The average rate for the benchmark 30-year fixed mortgage is 3.08 percent, down 2 basis points from a week ago. A month ago, the average rate on a 30-year fixed mortgage was lower, at 3.06 percent.

Multiple key mortgage rates declined this week. The average rates on 30-year fixed and 15-year fixed mortgages both receded. The average rate on 5/1 adjustable-rate mortgages, or ARMs, the most popular type of variable rate mortgage, ticked up.

The average rate for the benchmark 30-year fixed mortgage is 3.08 percent, down 2 basis points from a week ago. A month ago, the average rate on a 30-year fixed mortgage was lower, at 3.06 percent.

At the current average rate, you’ll pay principal and interest of $425.93 for every $100,000 you borrow. That’s $1.09 lower compared with last week.

The average 15-year fixed-mortgage rate is 2.54 percent, down 3 basis points since the same time last week.

Monthly payments on a 15-year fixed mortgage at that rate will cost around $669 per $100,000 borrowed. That may squeeze your monthly budget than a 30-year mortgage would, but it comes with some big advantages: You’ll come out several thousand dollars ahead over the life of the loan in total interest paid and build equity much faster.

The average rate on a 5/1 adjustable rate mortgage is 3.35 percent, adding 3 basis points from a week ago.

These types of loans are best for those who expect to refinance or sell before the first or second adjustment. Rates could be much higher when the loan first adjusts, and thereafter.

Monthly payments on a 5/1 ARM at 3.35 percent would cost about $441 for each $100,000 borrowed over the initial five years, but could ratchet higher by hundreds of dollars afterward, depending on the loan’s terms.

17 percent of the experts on Bankrate's panel predict rates will rise, while 50 percent expect rates to hold steady and 33 percent think rates will fall.

Ken H. Johnson, a real estate economist at Florida Atlantic University, believes rates will move back up. He said, “Long-term mortgage rates are tethered to 10-year Treasurys. Treasurys are moving up slowly and long-term mortgage rates will soon follow.”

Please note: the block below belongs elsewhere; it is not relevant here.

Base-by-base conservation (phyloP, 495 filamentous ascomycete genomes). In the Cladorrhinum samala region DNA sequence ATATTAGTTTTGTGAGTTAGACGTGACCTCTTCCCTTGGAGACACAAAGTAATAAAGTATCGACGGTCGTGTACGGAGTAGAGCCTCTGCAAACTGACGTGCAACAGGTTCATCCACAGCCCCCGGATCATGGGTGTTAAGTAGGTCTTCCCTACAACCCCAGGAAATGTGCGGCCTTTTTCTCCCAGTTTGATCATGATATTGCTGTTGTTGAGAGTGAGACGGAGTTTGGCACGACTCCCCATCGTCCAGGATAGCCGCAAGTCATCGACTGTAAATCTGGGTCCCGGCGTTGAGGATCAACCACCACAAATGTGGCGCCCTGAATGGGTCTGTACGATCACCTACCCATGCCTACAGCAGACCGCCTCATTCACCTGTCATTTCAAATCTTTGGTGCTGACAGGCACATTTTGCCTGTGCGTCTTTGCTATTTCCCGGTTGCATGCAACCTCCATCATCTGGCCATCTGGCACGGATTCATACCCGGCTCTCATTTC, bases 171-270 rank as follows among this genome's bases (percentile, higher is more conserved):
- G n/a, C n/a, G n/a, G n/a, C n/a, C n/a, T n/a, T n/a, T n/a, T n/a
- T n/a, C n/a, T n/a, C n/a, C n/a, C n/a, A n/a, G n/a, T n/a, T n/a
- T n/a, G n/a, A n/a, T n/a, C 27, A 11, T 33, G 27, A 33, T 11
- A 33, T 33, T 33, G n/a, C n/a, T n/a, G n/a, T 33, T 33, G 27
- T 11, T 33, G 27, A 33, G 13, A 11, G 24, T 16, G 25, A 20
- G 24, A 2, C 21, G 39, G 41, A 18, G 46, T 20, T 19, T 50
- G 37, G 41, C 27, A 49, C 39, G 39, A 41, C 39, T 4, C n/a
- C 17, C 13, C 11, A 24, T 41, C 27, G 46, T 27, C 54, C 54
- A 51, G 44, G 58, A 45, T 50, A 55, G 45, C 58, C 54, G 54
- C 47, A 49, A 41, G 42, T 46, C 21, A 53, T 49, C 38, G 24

Michael Becker, a branch manager at Sierra Pacific Mortgage, see rates continue to go down. He said, “Bonds sold off and mortgage rates were higher after Federal Reserve Chairman Jay Powell’s speech at the Jackson Hole Economic Policy Symposium last week. Powell announced a policy shift in regards to inflation to ‘average inflation targeting.’ This means the Central Bank will be inclined to allow prices rising above its 2 percent target for a period of time. Since inflation is the enemy of bond investors as it eats away at their returns, it makes sense that bonds would sell off and mortgage rates would rise. But this week bond markets seemed to remember that the Fed will be supporting lower interest rates by buying both Treasurys and mortgage-backed securities, and the employment has dropped in the past without too much inflation coming in. This switch in sentiment will result in bonds rallying and lower mortgage rates in the coming week.”

Les Parker, the managing director at Transformational Mortgage Solutions, adds, “Rates go nowhere. Here's a parody based on The Moody Blues 1968 hit “Ride My See-Saw”: “Ride, ride the seesaw, Take risk's place; On this tick; To nowhere.” Economic growth concerns in the U.S. dissipated while Europe ponders its lack of vitality. The investment world continues to ride a seesaw to nowhere, but the balance is tenuous.”

Jennifer Kouchis, a senior vice president of real estate lending at VyStar Credit Union, said, “All is right in the world of mortgage rates - at least for now! Most lenders reacted in a positive way after news hit on the delay of Fannie and Freddie’s loan-level price adjustment announcement, helping the overall outlook. Rates are now tracking closer to the bond market and dare I say almost back to their lowest point. Nobody can predict the future, but for now I do not expect much movement either way for mortgage rates this week.”

Mitch Ohlbaum, a mortgage banker at Macoy Capital Partners, said, “The 10-year is trading at 0.65 percent, which is lower than last week but some disappointing private sector employment news gave the Treasurys a slight bump but not enough to move mortgage rates. Banks will hold the line on rates to keep business at steady flow. Interesting to note that some big banks are not accepting applications for refinances and some are saying no cash out as well. Make calls before you commit.”